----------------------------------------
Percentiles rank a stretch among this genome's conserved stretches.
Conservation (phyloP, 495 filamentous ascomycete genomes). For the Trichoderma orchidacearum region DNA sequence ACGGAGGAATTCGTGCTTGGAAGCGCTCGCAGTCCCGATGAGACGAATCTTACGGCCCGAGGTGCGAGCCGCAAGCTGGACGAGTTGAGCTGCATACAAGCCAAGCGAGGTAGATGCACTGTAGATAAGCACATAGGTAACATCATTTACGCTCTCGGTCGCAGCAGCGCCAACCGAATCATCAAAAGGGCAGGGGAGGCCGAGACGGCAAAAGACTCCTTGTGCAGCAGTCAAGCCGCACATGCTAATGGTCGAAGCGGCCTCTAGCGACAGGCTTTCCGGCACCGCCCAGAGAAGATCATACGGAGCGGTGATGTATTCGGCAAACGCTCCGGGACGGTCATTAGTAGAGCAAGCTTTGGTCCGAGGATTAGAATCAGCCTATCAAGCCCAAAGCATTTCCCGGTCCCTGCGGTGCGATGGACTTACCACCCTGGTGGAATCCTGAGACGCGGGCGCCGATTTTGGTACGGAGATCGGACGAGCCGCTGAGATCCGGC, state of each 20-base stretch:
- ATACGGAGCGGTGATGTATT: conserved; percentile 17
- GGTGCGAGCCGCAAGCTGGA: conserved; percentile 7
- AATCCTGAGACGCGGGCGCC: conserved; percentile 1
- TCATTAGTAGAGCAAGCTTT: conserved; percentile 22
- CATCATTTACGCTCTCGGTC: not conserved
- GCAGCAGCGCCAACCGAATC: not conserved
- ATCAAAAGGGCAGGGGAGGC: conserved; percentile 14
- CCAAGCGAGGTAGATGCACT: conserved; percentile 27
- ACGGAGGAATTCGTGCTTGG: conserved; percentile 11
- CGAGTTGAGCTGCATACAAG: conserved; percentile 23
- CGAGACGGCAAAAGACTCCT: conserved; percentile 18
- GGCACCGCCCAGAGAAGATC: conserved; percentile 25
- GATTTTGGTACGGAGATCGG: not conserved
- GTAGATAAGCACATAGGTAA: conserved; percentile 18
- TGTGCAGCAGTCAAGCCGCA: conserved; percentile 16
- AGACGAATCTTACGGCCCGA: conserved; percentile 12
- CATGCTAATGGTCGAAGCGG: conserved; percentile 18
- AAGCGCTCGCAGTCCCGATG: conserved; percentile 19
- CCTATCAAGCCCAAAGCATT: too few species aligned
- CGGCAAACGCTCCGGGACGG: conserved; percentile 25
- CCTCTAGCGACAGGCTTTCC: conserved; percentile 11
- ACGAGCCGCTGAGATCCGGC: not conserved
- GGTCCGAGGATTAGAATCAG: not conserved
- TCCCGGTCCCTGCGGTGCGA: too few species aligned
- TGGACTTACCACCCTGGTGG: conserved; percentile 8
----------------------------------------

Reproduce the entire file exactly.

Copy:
Percentiles rank a stretch among this genome's conserved stretches.
Conservation (phyloP, 495 filamentous ascomycete genomes). For the Trichoderma orchidacearum region DNA sequence ACGGAGGAATTCGTGCTTGGAAGCGCTCGCAGTCCCGATGAGACGAATCTTACGGCCCGAGGTGCGAGCCGCAAGCTGGACGAGTTGAGCTGCATACAAGCCAAGCGAGGTAGATGCACTGTAGATAAGCACATAGGTAACATCATTTACGCTCTCGGTCGCAGCAGCGCCAACCGAATCATCAAAAGGGCAGGGGAGGCCGAGACGGCAAAAGACTCCTTGTGCAGCAGTCAAGCCGCACATGCTAATGGTCGAAGCGGCCTCTAGCGACAGGCTTTCCGGCACCGCCCAGAGAAGATCATACGGAGCGGTGATGTATTCGGCAAACGCTCCGGGACGGTCATTAGTAGAGCAAGCTTTGGTCCGAGGATTAGAATCAGCCTATCAAGCCCAAAGCATTTCCCGGTCCCTGCGGTGCGATGGACTTACCACCCTGGTGGAATCCTGAGACGCGGGCGCCGATTTTGGTACGGAGATCGGACGAGCCGCTGAGATCCGGC, state of each 20-base stretch:
- ATACGGAGCGGTGATGTATT: conserved; percentile 17
- GGTGCGAGCCGCAAGCTGGA: conserved; percentile 7
- AATCCTGAGACGCGGGCGCC: conserved; percentile 1
- TCATTAGTAGAGCAAGCTTT: conserved; percentile 22
- CATCATTTACGCTCTCGGTC: not conserved
- GCAGCAGCGCCAACCGAATC: not conserved
- ATCAAAAGGGCAGGGGAGGC: conserved; percentile 14
- CCAAGCGAGGTAGATGCACT: conserved; percentile 27
- ACGGAGGAATTCGTGCTTGG: conserved; percentile 11
- CGAGTTGAGCTGCATACAAG: conserved; percentile 23
- CGAGACGGCAAAAGACTCCT: conserved; percentile 18
- GGCACCGCCCAGAGAAGATC: conserved; percentile 25
- GATTTTGGTACGGAGATCGG: not conserved
- GTAGATAAGCACATAGGTAA: conserved; percentile 18
- TGTGCAGCAGTCAAGCCGCA: conserved; percentile 16
- AGACGAATCTTACGGCCCGA: conserved; percentile 12
- CATGCTAATGGTCGAAGCGG: conserved; percentile 18
- AAGCGCTCGCAGTCCCGATG: conserved; percentile 19
- CCTATCAAGCCCAAAGCATT: too few species aligned
- CGGCAAACGCTCCGGGACGG: conserved; percentile 25
- CCTCTAGCGACAGGCTTTCC: conserved; percentile 11
- ACGAGCCGCTGAGATCCGGC: not conserved
- GGTCCGAGGATTAGAATCAG: not conserved
- TCCCGGTCCCTGCGGTGCGA: too few species aligned
- TGGACTTACCACCCTGGTGG: conserved; percentile 8